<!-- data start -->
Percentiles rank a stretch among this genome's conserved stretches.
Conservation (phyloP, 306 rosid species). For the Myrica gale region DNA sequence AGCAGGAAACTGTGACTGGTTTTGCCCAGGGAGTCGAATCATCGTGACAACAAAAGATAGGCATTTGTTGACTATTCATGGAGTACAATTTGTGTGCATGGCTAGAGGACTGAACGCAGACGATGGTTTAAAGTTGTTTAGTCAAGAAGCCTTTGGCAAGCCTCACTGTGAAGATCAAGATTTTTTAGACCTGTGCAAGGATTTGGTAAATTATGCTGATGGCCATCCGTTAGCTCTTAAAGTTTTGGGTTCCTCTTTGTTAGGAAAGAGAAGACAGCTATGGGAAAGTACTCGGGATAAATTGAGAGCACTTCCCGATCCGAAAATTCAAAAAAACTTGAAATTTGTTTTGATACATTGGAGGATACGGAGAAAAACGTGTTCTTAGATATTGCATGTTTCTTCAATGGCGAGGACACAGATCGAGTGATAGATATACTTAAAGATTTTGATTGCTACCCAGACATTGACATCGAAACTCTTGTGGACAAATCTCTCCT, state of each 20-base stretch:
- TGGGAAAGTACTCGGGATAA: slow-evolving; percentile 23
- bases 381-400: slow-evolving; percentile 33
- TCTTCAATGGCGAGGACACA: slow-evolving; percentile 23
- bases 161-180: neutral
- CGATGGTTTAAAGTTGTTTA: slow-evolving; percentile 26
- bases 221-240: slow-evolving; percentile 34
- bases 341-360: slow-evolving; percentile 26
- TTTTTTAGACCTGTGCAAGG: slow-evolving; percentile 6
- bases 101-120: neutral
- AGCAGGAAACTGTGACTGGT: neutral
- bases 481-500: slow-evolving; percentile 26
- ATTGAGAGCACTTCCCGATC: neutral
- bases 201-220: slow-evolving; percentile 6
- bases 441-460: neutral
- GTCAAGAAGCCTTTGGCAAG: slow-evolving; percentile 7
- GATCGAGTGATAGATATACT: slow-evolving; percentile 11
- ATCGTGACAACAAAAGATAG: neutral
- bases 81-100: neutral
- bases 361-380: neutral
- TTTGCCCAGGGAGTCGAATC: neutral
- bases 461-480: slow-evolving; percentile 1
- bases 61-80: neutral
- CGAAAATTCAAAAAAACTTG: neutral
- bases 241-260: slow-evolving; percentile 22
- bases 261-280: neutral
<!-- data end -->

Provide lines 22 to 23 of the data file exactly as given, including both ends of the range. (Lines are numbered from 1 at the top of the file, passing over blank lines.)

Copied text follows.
- TTTGCCCAGGGAGTCGAATC: neutral
- bases 461-480: slow-evolving; percentile 1